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A bad night in downtown SLO results in a liquor license suspension and rape allegations 

What started as a typical night out in December 2017 ended with a local bar temporarily losing its liquor license and an investigation into multiple reports of sexual assault and burglary.

SLO Brew closed its Higuera Street doors on July 18 for the first day of its 20-day alcoholic beverage license suspension, a penalty handed down by the California Department of Alcoholic Beverage Control, for an underage drinking incident that occurred in the bar a year and a half earlier. Almost immediately after the closure, rumors spread about why. Most of those tales were spun about an underage drinker who was allegedly assaulted by an Uber driver after leaving SLO Brew. Documents reveal that may be close to what happened.

According to Alcoholic Beverage Control documents, a SLO Brew employee "caused or permitted" two underage individuals, Ezra Henderson and an anonymous Jane Doe, to consume alcoholic beverages in the bar on Dec. 17, 2017.

That same night, an underage woman, listed as Sabrina Doe in court documents, claims she went to SLO Brew and drank with an of-age friend, Shannon Doe, where both women became so intoxicated that they decided to take an Uber home before 10 p.m.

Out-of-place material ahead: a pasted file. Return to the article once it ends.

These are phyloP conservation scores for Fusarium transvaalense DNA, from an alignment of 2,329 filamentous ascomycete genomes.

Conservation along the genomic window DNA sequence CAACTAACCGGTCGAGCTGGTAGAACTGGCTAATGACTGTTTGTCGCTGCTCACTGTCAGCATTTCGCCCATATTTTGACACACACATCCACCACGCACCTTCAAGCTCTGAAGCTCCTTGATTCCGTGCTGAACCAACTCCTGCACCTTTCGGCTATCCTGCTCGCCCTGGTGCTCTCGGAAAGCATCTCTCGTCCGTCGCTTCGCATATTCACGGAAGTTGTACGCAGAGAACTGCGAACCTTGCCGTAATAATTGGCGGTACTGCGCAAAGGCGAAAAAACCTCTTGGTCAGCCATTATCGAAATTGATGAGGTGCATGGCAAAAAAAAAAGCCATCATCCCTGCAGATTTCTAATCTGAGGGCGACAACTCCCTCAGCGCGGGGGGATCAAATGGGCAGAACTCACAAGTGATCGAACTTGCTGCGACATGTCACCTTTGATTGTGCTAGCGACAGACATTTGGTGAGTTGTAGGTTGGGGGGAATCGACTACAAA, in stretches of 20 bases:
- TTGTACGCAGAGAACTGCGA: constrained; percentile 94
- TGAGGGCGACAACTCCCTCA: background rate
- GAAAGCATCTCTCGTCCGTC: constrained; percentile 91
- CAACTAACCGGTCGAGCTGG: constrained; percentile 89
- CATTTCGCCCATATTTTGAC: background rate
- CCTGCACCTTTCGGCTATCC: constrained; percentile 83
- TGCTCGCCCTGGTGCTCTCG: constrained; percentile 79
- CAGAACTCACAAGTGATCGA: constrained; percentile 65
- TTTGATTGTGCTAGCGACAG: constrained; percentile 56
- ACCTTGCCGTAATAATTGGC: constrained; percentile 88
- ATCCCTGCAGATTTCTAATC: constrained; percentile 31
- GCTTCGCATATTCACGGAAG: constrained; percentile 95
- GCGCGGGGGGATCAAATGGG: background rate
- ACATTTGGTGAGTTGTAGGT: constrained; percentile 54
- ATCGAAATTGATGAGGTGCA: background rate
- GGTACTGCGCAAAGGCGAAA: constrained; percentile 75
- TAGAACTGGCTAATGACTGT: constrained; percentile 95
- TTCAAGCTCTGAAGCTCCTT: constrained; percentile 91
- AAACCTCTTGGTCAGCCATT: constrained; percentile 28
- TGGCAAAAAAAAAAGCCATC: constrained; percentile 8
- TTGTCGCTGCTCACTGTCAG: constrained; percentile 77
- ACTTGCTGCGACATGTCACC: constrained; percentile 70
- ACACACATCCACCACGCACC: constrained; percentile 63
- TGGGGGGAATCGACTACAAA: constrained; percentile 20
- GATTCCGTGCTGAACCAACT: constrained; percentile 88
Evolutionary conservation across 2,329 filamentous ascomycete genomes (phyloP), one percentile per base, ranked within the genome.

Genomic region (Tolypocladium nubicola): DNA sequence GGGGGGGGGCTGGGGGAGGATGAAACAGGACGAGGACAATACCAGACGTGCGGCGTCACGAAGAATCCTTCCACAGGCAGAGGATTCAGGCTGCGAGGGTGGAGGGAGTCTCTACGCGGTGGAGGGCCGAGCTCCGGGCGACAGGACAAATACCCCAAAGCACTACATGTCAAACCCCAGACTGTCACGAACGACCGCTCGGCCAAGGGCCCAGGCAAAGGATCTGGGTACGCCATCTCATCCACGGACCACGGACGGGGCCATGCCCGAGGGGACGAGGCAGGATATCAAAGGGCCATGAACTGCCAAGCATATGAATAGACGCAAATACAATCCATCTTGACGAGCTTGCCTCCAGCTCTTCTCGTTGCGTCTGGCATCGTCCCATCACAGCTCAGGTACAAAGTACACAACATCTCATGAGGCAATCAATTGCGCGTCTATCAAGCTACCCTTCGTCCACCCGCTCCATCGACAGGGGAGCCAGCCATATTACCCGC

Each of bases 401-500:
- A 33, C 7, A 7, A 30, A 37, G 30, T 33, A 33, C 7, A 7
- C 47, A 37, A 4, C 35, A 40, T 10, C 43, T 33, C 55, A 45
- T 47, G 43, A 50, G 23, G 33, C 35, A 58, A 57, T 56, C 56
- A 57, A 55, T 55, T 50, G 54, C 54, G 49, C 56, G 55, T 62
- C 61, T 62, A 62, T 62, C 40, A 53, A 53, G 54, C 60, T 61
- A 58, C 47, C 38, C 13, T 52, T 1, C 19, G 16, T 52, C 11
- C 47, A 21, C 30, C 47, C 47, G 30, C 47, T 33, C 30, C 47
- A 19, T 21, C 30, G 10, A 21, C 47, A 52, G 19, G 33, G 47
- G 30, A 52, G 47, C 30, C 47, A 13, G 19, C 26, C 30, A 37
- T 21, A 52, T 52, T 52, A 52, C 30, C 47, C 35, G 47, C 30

Both women allege in court documents that they were then sexually assaulted by an unknown man, thought by investigators to be Uber driver Alfonso Alarcon-Nunez, a Santa Maria man who is currently facing 12 felony charges—including rape by use of drugs, first degree burglary, forcible rape, grand theft of personal property, and assault—in multiple separate incidents where women across the Central Coast say they were sexually assaulted and stolen from while nearly or completely unconscious.

Despite a Public Records Act request to the California Department of Alcoholic Beverage Control and multiple requests for comment and information from the San Luis Obispo Police Department and District Attorney's Office, New Times could not confirm that the rape investigation and SLO Brew's license suspension are connected.

But there are similarities, according to documents New Times did receive.

In both the Alcoholic Beverage Control complaint against SLO Brew and the rape investigation, an anonymous 19-year-old woman was alleged to be drinking at SLO Brew on Dec. 17, 2017.

John Carr, an information officer for Alcoholic Beverage Control, wrote in a series of emails to New Times that while he could not release Jane Doe's exact date of birth—for legal reasons that still aren't clear to New Times—he did confirm that she was 19 at the time of the incident, and that Alcoholic Beverage Control worked with the San Luis Obispo Police Department on that case. The SLO Police Department is leading the ongoing investigation into Sabrina Doe's sexual assault accusations.

Carr also told New Times that while another underage individual was named in the Alcoholic Beverage Control report on SLO Brew, Jane Doe could not be named "due to an ongoing investigation," though he wouldn't say what specifically is being investigated.

During a preliminary hearing in the Alarcon-Nunez case, a detective with the SLO Police Department said that he responded to a possible sexual assault reported by Sabrina Doe on Dec. 18, 2017. Sabrina Doe, according to the court transcript, told the detective that she thought she had been sexually assaulted after drinking the night before.